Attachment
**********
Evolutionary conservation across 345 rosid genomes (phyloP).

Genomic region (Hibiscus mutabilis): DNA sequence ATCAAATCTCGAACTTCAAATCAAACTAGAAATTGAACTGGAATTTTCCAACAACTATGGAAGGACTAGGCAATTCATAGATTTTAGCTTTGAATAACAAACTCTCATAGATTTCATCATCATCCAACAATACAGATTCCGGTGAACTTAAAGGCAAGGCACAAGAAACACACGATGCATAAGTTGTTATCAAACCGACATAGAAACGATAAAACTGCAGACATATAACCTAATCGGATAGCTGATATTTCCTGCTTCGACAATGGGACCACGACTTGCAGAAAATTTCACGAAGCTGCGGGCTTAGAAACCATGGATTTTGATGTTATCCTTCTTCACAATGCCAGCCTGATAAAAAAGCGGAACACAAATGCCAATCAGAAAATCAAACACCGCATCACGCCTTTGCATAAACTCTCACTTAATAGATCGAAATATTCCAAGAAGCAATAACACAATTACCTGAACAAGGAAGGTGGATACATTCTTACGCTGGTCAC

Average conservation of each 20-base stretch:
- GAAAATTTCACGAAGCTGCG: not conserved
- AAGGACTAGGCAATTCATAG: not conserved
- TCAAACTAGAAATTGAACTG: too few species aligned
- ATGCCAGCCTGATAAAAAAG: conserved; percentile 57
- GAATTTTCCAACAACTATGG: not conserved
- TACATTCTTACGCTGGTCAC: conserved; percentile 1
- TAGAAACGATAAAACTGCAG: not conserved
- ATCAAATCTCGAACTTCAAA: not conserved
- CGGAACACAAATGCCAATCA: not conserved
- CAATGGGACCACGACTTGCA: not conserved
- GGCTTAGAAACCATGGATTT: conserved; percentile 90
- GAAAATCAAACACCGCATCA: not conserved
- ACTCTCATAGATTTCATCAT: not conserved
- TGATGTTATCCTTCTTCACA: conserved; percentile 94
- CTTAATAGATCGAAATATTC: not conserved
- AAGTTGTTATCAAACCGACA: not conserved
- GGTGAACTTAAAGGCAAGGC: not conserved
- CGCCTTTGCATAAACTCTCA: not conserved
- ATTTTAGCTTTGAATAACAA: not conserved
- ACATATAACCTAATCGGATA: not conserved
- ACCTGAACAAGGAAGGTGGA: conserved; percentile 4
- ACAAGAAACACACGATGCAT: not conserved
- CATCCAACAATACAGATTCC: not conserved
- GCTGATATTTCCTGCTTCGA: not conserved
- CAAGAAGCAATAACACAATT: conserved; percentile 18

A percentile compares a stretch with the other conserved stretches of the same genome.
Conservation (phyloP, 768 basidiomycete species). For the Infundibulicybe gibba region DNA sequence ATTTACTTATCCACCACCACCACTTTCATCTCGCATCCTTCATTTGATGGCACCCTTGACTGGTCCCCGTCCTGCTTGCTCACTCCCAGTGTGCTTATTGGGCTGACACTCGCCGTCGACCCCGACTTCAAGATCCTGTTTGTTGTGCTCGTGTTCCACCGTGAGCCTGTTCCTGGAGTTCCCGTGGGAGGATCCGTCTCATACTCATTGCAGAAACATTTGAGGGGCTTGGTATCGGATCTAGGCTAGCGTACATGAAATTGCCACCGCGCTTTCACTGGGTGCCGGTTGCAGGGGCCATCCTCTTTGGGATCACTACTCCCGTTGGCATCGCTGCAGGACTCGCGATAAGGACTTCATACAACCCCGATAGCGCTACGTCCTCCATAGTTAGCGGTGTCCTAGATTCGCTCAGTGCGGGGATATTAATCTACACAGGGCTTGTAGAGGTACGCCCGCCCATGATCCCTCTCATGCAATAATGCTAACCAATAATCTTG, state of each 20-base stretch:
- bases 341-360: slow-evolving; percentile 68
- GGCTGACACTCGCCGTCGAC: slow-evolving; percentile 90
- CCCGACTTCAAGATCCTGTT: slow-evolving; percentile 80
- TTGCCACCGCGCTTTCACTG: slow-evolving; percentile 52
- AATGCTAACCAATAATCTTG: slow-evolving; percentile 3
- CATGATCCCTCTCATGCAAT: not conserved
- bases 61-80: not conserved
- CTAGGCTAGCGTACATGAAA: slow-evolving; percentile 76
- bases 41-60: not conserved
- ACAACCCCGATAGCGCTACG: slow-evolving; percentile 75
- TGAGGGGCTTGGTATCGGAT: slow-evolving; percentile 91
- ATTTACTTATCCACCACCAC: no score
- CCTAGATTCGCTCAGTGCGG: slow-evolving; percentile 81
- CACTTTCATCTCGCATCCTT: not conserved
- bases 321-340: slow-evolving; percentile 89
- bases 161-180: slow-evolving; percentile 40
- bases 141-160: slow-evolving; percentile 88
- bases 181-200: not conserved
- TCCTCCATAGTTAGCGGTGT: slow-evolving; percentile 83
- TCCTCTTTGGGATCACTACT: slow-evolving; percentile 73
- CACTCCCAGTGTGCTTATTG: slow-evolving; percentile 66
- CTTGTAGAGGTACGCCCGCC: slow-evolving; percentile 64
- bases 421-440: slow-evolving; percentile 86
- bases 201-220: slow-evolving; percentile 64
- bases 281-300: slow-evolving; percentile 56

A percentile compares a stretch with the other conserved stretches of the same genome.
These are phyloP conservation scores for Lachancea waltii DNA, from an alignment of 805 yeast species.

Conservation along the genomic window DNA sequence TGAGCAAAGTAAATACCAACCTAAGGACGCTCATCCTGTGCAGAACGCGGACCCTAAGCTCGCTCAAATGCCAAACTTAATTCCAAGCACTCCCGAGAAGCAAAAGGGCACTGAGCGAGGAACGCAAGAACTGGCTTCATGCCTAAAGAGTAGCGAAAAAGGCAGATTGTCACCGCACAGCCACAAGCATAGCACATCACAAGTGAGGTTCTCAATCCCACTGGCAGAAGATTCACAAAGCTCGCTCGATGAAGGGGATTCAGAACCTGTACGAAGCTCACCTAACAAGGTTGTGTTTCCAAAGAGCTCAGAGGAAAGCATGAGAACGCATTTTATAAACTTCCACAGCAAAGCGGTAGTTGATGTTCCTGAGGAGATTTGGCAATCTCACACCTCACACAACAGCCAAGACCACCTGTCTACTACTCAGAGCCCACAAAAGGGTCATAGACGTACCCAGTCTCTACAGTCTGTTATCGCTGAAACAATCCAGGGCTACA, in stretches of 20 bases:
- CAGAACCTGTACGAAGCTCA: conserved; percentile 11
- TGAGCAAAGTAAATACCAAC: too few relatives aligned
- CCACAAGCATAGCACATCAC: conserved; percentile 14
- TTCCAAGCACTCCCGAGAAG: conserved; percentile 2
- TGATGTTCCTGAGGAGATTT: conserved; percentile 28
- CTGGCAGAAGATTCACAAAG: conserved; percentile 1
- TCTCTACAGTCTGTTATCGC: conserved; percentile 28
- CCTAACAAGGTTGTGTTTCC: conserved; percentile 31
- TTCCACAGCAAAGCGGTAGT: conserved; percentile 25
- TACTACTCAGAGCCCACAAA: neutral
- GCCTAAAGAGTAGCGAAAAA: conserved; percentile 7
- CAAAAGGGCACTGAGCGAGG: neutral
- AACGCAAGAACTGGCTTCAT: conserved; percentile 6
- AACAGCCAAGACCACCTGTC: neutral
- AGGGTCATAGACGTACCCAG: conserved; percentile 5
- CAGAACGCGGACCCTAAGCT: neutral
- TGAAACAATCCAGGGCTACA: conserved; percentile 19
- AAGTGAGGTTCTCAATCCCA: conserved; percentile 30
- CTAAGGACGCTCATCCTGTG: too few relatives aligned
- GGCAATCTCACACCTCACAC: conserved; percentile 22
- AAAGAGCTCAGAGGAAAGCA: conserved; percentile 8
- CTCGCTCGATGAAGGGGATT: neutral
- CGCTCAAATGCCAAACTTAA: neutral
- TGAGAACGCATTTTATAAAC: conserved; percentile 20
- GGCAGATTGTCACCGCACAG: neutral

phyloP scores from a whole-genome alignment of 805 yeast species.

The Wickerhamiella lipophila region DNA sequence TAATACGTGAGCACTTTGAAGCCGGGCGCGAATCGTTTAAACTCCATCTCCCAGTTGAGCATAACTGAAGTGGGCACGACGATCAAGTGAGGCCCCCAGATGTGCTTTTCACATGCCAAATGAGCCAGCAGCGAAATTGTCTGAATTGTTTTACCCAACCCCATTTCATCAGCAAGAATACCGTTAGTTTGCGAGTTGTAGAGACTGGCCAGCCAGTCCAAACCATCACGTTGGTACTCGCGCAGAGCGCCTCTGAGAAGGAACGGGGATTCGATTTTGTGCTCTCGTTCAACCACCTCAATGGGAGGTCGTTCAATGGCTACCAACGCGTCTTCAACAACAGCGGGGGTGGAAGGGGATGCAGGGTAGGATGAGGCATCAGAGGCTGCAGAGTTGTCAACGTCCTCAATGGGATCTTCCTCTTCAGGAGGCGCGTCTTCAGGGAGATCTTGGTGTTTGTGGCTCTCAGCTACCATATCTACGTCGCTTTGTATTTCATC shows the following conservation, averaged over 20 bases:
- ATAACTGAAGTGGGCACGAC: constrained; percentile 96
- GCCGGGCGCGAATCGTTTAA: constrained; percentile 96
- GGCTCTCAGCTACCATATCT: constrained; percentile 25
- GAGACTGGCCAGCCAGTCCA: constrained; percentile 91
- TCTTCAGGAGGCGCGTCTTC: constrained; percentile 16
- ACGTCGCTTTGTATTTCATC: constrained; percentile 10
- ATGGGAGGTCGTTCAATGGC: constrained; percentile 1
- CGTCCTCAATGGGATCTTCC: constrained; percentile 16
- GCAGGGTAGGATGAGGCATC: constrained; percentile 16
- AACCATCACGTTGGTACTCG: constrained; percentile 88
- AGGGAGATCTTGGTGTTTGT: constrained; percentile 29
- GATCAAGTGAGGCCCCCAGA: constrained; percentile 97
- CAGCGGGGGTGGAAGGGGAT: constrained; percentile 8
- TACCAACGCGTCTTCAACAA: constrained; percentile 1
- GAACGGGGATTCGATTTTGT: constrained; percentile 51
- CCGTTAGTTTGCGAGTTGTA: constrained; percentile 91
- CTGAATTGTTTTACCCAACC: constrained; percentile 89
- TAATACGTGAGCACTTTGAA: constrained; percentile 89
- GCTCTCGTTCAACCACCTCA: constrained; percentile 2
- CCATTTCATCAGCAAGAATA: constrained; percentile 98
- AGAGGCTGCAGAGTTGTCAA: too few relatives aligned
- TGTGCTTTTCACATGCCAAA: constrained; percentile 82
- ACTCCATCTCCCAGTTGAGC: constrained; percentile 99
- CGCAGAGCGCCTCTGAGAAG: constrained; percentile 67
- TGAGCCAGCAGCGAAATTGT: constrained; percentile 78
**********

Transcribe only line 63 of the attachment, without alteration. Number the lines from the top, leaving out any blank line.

- TGATGTTCCTGAGGAGATTT: conserved; percentile 28